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Cam's Corner > Cam's Corner: The Greenbrier Gardens
 

Cam's Corner:  The Greenbrier Gardens


If you’ve visited The Greenbrier, you’ve surely noticed the flowers that help decorate America’s Resort™. Whether it’s the wallpaper designs of Dorothy Draper & Company inside the iconic building, or the flowers in the Front Circle that are included in the pictures from thousands of guests each year, florals, and the colors they provide, are part of what makes The Greenbrier unique.
 
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What you probably haven’t ever considered when your jaw hits the ground at the sight of those beautiful colors is the process it takes to fill The Greenbrier’s 11,000 acres with all of these plants. That’s the job of Director of Grounds Curtis Webb, who gave me an inside look at the planning it takes to fill the more than 200 beds throughout the property.

It’s a process that has changed a great deal since Webb moved to the Grounds department in 2011, when most of the planning was done entirely by hand and outside vendors came in to get the plants in the ground.

This summer, the entire process was done almost entirely in house. Over the winter, Webb and his team worked tirelessly to get every bed on the property into his computer on a new piece of software called PRO Landscape. Webb converted photos, drawings and old sketches into computerized diagrams that show the size, shape and location of every bed. The crew even went a step further, inputting information about the sun exposure that a particular bed receives, valuable data when it comes to picking plants for a particular spot.


Once the beds were all inputted and named — by location, such as North Lawn 1 or Springhouse 2 — it was time to get to work on the design.

The PRO Landscape software allows Webb to create different designs that fit particular beds, and he can see both the color and the texture of a particular bed right on his screen. His inspiration comes from all over the country.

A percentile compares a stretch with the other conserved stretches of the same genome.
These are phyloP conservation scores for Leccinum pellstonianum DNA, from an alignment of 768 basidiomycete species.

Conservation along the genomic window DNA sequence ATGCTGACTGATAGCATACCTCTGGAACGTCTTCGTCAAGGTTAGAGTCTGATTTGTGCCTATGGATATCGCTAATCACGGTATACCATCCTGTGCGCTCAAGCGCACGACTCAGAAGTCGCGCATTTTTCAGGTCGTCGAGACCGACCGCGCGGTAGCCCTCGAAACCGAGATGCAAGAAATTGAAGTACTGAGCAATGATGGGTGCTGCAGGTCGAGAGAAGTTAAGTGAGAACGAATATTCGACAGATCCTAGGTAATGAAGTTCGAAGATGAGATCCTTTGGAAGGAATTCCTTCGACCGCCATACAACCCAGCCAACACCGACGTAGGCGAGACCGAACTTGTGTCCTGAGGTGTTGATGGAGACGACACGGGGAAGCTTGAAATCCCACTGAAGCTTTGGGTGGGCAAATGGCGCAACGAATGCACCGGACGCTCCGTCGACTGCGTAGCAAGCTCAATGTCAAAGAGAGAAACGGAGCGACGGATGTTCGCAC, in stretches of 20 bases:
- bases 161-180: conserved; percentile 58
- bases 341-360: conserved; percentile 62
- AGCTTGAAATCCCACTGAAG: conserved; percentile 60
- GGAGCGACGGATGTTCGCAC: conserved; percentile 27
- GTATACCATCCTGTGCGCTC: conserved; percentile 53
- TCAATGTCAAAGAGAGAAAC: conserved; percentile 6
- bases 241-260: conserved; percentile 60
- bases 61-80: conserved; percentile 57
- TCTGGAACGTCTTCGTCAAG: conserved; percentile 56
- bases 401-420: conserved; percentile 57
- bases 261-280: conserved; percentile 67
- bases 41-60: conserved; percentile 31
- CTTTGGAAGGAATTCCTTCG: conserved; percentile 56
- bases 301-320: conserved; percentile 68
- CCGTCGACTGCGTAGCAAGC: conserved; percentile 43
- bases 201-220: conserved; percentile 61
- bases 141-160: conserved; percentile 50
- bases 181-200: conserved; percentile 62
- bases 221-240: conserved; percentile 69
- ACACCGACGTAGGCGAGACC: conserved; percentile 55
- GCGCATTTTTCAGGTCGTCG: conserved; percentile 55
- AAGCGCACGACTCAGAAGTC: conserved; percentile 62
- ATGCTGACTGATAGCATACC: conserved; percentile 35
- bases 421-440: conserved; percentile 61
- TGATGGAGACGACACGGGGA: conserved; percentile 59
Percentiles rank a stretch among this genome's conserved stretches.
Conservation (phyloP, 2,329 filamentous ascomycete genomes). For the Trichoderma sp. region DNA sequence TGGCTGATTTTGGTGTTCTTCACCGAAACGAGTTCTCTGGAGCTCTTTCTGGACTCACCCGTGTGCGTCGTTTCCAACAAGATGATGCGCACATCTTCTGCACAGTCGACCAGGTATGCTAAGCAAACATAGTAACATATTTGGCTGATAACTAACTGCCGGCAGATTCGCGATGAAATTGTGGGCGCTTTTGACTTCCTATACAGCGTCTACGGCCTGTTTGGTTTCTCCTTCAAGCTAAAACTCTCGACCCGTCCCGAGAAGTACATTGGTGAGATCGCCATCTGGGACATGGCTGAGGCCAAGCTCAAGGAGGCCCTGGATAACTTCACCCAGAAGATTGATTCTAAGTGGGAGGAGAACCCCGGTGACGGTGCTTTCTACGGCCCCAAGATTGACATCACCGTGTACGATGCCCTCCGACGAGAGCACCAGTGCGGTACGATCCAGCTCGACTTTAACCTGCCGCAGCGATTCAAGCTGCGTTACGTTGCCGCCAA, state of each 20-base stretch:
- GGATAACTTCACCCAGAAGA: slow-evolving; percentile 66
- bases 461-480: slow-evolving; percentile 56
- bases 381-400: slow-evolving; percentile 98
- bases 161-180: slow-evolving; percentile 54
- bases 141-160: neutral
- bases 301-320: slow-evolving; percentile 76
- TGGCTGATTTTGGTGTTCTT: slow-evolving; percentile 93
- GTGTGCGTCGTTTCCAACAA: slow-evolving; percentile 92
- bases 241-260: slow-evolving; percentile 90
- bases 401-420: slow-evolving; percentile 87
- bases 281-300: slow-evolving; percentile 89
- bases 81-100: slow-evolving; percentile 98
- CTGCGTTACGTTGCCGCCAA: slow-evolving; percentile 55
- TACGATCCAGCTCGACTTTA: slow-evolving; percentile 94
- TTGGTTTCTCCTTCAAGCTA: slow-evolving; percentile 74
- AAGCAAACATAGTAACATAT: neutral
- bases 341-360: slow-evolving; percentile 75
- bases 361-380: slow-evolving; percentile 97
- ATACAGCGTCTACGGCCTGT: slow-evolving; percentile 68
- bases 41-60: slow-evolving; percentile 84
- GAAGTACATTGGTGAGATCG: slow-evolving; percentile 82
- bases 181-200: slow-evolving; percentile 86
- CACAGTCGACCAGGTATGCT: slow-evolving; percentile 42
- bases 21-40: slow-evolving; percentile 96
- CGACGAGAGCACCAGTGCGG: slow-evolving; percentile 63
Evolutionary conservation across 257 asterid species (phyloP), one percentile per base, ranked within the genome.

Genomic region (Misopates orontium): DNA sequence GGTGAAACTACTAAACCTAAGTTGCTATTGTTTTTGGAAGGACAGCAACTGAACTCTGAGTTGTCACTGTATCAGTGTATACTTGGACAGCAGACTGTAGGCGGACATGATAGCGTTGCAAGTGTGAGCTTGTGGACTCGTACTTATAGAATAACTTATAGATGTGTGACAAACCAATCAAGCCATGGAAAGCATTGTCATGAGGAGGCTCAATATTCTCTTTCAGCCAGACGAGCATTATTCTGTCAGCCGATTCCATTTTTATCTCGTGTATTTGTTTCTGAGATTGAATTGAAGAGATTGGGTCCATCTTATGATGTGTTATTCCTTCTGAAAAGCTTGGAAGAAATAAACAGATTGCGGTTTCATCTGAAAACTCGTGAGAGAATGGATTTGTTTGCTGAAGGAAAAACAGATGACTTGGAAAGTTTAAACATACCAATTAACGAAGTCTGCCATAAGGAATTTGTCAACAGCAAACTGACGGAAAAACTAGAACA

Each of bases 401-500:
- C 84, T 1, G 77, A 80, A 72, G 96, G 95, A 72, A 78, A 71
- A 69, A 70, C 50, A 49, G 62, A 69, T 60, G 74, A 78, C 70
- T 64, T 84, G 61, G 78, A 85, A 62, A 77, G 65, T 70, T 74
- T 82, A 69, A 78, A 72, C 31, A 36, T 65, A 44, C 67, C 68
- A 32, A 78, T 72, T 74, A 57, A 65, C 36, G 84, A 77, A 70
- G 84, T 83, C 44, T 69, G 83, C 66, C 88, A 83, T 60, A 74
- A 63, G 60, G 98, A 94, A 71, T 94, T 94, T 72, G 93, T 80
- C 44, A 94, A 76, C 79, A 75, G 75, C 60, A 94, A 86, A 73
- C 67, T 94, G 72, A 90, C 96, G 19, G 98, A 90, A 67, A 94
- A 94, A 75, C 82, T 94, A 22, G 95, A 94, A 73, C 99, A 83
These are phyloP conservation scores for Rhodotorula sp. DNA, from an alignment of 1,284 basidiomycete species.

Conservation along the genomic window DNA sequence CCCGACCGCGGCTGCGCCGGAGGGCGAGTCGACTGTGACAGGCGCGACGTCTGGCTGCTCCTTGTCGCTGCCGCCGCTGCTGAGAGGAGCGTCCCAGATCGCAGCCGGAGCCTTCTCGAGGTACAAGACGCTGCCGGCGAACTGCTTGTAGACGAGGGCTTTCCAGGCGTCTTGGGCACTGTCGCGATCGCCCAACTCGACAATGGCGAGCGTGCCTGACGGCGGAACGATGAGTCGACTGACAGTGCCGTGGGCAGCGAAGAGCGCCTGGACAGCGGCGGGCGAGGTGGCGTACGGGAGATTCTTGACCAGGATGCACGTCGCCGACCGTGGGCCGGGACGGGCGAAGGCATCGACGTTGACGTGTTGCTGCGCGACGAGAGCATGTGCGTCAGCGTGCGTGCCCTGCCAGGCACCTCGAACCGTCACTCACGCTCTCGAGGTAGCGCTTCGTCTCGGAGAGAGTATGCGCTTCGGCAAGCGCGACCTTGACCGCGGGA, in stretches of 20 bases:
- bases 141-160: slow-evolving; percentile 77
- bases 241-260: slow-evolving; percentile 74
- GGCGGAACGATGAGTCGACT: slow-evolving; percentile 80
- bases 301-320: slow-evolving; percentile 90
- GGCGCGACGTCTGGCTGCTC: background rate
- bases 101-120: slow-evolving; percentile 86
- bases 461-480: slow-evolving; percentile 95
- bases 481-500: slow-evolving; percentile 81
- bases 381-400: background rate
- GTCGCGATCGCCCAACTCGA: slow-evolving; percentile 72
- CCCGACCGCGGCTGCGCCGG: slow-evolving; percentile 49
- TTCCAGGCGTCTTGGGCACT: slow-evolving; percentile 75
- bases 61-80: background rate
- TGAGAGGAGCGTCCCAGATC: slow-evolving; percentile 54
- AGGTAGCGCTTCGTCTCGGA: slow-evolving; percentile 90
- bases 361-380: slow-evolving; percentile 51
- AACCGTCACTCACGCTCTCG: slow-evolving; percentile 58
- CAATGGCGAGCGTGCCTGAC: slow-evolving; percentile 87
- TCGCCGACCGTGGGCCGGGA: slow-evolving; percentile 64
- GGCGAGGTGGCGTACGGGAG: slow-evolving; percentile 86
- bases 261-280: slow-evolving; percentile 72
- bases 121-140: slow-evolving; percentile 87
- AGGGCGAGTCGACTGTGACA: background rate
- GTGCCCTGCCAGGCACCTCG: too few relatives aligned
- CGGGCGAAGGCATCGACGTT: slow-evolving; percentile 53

“My wife gets into it with me,” Webb explained. “When we go somewhere, I’m checking the landscape out — the plant combinations and what they did. I have a folder that is nothing but phone photos of properties I’ve visited.”

Webb relies heavily on past experience, selecting plants that he knows will work in a particular spot, and he tries to come up with a new look every year.

Once the visual fits his eye on the computer, it’s time to order the plants. For that, Webb turns to Bob’s Market and Greenhouses. One of the top 100 growers in the United States, Bob’s Market is located a short drive from The Greenbrier in Mason, W.Va.

Bob’s Market purchases seeds or plugs from manufacturers like Proven Winners (more on that company later) and grows them to meet a client’s specifications. For Webb, the plants must arrive on property in at least 60 percent color, so visitors will always see that pop.

Webb usually makes his order for the summer in late January, and after maturing under Bob’s Market’s green thumb, the plants arrive ready to be placed into the beds sometime after the final front date the second week in May.

This year, Webb and his crew pushed the plant date back a little further in an effort to ensure that the plants were still in prime condition for the PGA TOUR’s annual stop at The Greenbrier, A Military Tribute at The Greenbrier. A date change moved the golf tournament from early-July to early-September, and Webb and his team adjusted their timelines accordingly.